Market confidence confirms suspicions of a DA-ANC coalition

Markets rebounded after the recent IPSOS poll, amid rumours of a govt of national unity. The only way to stop this would be the DA losing their Cape majority to the secessionists

Robert Duigan


Robert Duigan


Apr 29, 2024

Market confidence confirms suspicions of a DA-ANC coalition

South African markets have witnessed a significant surge in optimism following a pivotal opinion poll, with the ruling African National Congress (ANC) experiencing a decline in support.

The rand saw a substantial increase, stocks reached their highest levels since January, and bonds recorded significant gains. Analysts anticipate that a potential coalition government could lead to pro-reform policies and increased private sector involvement, further boosting market confidence.

The Ipsos opinion poll, based on the views of 2,545 registered voters, showed the ANC's support dropping to 40.2%, down from 40.5% in February, largely due to the effect of the two radical ANC splinter parties, Malema’s EFF and Zuma’s MK.

Meanwhile, support for the DA strengthened to 21.9% from 20.5% in the same period. For anyone familiar with these sorts of opinion polls, this is not a significant change, and in the context of the South African electoral landscape, particularly not.

Nevertheless, the market's response to the poll was evident, with the South African currency posting its biggest increase since mid-December and the FTSE/JSE All Share Index rising by 1.7% to its highest level since January. Yields on benchmark rand-denominated bonds also fell significantly.

Commentators now consider a coalition between the ANC and DA to be likely, suggesting that such a coalition would be market-friendly, focusing on reform and increased private sector participation in the economy.

This characterisation, while not strictly untrue, disregards Ramaphosa’s aggressively anti-market and anti-white reforms during hi presidency so far, in which private sector opportunities have been limited to foreign acquisitions of local manufacturing, real estate purchases, and minority shares in state-owned infrastructure projects.

At the same time, local companies are being decimated. Several consecutive annual reports have seen increasing losses of local jobs and liquidations of South-African owned SMEs.

This means that state control is not diminishing, even as law- and regulation-enforcement capacity declines. Rather, the country is seeing an erosion of economic autonomy, while it divvies up the local private economy between foreign conglomerates and the instruments of the ruling party.

What the markets are getting excited for, is the greatly increased potential for tenders - Ramaphosa, while suffocating minorities’ work and business opportunities through increasingly strict racial quotas, is also opening up the operational side of major infrastructure bids almost exclusively to foreign operators.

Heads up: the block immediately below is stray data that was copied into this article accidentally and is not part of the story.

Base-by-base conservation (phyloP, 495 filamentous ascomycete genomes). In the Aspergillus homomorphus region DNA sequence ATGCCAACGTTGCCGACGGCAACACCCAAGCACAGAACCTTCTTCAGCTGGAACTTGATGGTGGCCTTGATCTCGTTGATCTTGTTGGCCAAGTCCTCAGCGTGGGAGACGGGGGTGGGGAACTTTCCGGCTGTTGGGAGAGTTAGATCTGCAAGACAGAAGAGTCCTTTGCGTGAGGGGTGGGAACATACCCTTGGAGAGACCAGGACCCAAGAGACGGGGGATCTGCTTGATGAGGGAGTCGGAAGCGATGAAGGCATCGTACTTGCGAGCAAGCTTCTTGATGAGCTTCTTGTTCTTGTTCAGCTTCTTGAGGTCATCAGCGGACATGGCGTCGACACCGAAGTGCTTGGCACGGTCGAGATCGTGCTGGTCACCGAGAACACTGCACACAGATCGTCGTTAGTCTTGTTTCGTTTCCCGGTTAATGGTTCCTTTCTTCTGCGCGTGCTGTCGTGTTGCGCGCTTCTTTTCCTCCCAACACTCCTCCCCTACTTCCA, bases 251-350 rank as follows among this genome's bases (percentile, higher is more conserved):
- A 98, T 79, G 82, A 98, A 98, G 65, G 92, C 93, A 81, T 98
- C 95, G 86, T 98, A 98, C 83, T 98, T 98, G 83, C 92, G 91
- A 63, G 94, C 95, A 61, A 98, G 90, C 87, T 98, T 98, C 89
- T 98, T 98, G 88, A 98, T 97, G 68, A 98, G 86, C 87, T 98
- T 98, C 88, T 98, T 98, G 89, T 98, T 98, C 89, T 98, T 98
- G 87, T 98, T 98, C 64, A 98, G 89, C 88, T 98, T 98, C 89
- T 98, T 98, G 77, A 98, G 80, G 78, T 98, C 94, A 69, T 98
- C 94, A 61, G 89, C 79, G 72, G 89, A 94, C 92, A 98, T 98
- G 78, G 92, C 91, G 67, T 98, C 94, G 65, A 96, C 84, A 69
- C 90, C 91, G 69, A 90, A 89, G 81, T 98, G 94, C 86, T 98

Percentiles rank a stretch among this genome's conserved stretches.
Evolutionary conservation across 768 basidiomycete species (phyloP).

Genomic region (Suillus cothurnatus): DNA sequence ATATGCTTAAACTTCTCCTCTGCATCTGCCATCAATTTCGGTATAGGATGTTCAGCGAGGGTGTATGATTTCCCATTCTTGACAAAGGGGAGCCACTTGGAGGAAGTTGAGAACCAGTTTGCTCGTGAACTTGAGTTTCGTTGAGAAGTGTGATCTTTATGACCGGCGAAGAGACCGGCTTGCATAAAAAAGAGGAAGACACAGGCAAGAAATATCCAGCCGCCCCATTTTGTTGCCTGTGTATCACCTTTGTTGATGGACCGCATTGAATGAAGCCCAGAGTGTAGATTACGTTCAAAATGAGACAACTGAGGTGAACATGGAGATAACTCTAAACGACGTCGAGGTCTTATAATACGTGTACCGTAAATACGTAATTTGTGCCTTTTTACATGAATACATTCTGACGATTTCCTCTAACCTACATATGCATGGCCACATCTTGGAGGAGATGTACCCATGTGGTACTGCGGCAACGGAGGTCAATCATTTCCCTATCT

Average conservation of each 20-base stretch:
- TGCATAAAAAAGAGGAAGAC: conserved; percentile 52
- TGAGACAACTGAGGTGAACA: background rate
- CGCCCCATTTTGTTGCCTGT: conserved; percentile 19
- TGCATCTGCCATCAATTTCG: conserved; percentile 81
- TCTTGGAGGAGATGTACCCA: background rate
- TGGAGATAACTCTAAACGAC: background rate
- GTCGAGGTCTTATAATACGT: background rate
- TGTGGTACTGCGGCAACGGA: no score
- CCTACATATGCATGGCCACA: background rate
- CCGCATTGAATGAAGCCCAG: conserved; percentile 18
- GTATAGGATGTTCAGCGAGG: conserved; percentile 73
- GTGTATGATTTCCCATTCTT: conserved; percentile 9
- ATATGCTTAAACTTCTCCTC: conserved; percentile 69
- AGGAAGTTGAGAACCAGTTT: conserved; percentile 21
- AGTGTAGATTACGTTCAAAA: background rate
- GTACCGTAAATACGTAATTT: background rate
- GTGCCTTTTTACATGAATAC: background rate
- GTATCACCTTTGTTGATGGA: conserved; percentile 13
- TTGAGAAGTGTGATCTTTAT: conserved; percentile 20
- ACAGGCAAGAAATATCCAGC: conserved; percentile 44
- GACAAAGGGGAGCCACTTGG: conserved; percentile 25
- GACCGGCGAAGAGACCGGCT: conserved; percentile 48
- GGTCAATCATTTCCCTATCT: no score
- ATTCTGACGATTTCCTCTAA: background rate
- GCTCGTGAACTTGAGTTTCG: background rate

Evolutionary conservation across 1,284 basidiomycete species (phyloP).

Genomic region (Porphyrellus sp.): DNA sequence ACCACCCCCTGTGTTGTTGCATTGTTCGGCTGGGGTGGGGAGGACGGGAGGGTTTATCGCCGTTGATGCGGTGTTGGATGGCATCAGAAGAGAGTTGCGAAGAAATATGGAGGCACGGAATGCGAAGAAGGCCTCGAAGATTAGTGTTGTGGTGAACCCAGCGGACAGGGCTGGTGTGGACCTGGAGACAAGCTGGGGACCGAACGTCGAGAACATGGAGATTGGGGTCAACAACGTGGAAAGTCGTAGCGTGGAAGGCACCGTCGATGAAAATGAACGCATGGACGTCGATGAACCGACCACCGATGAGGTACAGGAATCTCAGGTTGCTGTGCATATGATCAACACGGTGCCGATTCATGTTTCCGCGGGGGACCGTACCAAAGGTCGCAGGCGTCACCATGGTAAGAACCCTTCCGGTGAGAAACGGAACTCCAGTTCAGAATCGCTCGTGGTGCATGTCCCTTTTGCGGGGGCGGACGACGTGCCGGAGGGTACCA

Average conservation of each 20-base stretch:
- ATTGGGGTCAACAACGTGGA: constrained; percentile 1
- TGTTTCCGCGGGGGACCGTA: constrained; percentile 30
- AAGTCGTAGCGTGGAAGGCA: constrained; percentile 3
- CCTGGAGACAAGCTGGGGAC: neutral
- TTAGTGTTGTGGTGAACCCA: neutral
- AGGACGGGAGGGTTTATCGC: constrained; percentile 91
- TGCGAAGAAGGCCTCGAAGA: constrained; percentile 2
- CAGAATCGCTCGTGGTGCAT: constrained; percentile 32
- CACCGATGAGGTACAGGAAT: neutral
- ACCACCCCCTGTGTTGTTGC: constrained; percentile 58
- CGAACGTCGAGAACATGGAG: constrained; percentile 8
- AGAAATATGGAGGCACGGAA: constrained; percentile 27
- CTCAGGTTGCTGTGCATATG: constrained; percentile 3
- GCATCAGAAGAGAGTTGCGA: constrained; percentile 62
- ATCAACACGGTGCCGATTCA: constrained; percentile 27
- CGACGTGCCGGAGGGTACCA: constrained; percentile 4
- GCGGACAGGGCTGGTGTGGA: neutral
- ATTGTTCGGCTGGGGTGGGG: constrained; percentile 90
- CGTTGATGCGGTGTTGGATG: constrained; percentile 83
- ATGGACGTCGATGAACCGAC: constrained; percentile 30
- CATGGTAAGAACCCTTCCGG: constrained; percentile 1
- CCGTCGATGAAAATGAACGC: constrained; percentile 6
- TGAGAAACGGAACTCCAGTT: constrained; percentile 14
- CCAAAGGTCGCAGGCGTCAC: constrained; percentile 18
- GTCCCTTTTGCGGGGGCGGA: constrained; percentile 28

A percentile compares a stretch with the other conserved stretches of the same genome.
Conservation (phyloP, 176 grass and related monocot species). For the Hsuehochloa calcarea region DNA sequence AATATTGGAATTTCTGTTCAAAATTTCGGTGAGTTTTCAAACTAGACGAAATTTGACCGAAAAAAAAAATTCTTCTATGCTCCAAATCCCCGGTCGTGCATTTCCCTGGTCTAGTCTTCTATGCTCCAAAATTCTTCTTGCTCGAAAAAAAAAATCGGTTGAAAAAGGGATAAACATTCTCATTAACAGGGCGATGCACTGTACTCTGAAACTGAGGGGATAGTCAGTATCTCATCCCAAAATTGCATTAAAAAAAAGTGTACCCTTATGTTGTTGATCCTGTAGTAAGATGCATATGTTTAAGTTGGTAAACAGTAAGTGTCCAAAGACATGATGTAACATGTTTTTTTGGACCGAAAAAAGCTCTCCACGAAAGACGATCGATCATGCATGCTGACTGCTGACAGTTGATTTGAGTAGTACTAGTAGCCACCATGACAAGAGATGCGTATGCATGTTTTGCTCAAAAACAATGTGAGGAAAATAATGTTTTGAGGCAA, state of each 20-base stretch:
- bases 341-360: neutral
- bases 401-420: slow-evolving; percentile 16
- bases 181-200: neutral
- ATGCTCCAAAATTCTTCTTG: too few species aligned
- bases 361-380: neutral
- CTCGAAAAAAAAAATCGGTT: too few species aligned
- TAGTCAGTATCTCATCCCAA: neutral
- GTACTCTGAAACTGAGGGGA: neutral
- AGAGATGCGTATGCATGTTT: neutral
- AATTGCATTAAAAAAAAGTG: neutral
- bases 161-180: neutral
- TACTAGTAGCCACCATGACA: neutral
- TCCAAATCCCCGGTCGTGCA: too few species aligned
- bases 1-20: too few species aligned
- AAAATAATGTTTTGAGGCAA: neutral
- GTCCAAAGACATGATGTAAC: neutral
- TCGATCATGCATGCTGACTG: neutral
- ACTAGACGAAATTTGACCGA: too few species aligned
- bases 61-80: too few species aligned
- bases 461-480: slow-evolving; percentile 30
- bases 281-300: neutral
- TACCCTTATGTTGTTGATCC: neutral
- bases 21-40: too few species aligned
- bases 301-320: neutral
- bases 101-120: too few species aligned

The reason for the optimism, is not then so much that anything will change, but that a DA coalition will preserve the status quo, and allow foreign capital to suck the last drops of blood from the local economy as native minority producers are squeezed out.

But major traders would not be making such moves if the DA were not actively working towards such a solution, or if Ramaphosa were not considering the option.

Helen Zille’s private aspiration since 2014, as she alluded last year, has been to position the DA as the only alternative, not to the ANC, but to the EFF, lining themselves up as the only viable coalition partner.

While denying this heavily, the party has increasingly pushed a pro-ANC message the past few months, offering the coalition as the only way to save South Africa.

The downsides of such a deal are obvious - the DA will have no say on major policies, and can easily be circumvented in parliament, with the ANC using their more radical black-nationalist “opposition” to support leftward reform, while using the DA as the sales team for public-private partnerships.

The DA will have no leverage with which to challenge the ANC’s corruption or racism, and will be little more than an appendix - the ANC can always threaten to swap them out for the MK or EFF. And the will have to betray the Moonshot Pact, killing all faith in their good dealings, and destroying stability in Metro coalitions across the country.

But for the next five years, they will see foreign investors a good line of profit.

The only way to stop them is by killing them in the Western Cape. If the DA falls below 50% in the Cape, as is likely, they will have only three options in front of them - form a coalition with the PA, the ANC, or the secessionists (RP, VF+).

If they go for Gayton MacKenzie’s flagrantly corrupt Coloured-nationalist party, they may be able to salvage some of their reputation, but all their members hate Gayton’s guts, and stable power sharing is likely impossible.

If they form a coalition with the ANC, they will destroy their credibility overnight, and be eliminated forever in the province.

If they choose the RP/VF+, they will be unable to form a coalition with the ANC at a national level, but will preserve liberal governance in the Cape by delivering a referendum and breaking it away from South Africa.

The DA now has to choose between destroying the whole country, or saving just one part of it.

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